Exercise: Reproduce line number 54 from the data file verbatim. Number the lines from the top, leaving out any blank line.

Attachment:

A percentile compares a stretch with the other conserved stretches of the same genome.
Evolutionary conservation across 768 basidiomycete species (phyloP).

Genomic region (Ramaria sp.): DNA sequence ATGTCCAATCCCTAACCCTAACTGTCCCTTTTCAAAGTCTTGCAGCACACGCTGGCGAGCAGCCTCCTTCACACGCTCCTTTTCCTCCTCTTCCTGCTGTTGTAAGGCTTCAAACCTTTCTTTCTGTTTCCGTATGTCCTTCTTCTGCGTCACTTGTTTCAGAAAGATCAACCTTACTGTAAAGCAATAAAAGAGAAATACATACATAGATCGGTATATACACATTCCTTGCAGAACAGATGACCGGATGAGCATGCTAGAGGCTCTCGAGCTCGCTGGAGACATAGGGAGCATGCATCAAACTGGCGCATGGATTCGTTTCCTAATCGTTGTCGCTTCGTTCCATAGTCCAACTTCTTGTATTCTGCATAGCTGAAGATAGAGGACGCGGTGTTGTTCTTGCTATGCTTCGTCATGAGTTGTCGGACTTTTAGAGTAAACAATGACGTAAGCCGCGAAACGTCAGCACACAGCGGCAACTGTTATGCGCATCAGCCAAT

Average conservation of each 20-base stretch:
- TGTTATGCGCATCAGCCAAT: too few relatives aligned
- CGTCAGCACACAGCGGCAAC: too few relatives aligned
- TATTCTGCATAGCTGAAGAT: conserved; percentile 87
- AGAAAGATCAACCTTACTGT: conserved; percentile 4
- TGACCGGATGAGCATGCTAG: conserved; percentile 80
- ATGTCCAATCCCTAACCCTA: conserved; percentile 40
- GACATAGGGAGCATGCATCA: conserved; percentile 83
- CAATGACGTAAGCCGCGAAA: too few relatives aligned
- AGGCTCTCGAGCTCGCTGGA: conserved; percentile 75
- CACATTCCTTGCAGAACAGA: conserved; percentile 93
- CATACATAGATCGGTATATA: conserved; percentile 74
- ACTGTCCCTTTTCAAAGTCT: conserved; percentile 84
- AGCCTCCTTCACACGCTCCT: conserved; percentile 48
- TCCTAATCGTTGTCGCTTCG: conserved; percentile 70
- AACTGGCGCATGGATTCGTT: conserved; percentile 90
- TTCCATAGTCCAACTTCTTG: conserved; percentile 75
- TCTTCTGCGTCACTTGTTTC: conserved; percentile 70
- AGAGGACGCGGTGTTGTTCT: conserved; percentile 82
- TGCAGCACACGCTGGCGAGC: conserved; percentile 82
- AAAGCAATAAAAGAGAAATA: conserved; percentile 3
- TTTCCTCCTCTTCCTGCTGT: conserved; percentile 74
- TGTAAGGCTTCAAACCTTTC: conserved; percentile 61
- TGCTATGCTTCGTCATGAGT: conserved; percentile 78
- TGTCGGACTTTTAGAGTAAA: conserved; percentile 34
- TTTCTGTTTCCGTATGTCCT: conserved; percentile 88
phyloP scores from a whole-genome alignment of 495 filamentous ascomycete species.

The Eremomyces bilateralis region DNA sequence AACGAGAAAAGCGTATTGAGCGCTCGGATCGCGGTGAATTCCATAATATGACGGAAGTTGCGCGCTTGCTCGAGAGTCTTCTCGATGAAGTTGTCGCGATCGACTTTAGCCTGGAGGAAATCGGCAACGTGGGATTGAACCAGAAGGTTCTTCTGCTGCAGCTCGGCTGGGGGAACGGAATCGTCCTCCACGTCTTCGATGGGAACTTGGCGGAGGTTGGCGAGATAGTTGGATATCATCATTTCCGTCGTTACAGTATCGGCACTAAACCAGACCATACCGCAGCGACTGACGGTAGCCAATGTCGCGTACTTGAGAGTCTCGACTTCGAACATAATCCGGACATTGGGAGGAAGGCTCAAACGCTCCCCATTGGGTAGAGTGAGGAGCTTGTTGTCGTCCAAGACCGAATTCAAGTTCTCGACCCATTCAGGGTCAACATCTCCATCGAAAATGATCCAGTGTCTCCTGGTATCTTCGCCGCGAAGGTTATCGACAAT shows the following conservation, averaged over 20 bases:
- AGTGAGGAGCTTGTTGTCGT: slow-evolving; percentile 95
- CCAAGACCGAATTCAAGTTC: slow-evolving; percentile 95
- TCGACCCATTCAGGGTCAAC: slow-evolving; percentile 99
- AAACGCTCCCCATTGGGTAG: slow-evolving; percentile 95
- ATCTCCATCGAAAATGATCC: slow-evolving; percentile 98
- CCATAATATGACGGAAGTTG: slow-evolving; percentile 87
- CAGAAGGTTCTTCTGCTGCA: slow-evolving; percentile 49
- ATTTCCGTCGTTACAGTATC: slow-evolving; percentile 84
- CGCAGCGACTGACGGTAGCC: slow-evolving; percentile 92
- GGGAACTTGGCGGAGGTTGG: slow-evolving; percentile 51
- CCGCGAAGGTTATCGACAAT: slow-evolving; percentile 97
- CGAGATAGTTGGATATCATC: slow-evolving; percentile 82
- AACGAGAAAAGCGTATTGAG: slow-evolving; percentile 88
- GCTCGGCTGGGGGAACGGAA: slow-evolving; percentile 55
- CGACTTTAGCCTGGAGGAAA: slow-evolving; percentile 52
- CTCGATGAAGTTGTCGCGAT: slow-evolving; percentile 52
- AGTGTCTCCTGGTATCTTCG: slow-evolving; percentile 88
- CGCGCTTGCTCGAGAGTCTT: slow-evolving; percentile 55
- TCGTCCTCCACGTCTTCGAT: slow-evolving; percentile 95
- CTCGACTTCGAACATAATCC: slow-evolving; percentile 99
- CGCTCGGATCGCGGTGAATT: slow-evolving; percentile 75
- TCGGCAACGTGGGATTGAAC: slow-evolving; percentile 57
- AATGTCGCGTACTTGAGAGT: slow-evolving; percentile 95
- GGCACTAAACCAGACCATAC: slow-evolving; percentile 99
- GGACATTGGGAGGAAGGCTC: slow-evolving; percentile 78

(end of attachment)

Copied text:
- AATGTCGCGTACTTGAGAGT: slow-evolving; percentile 95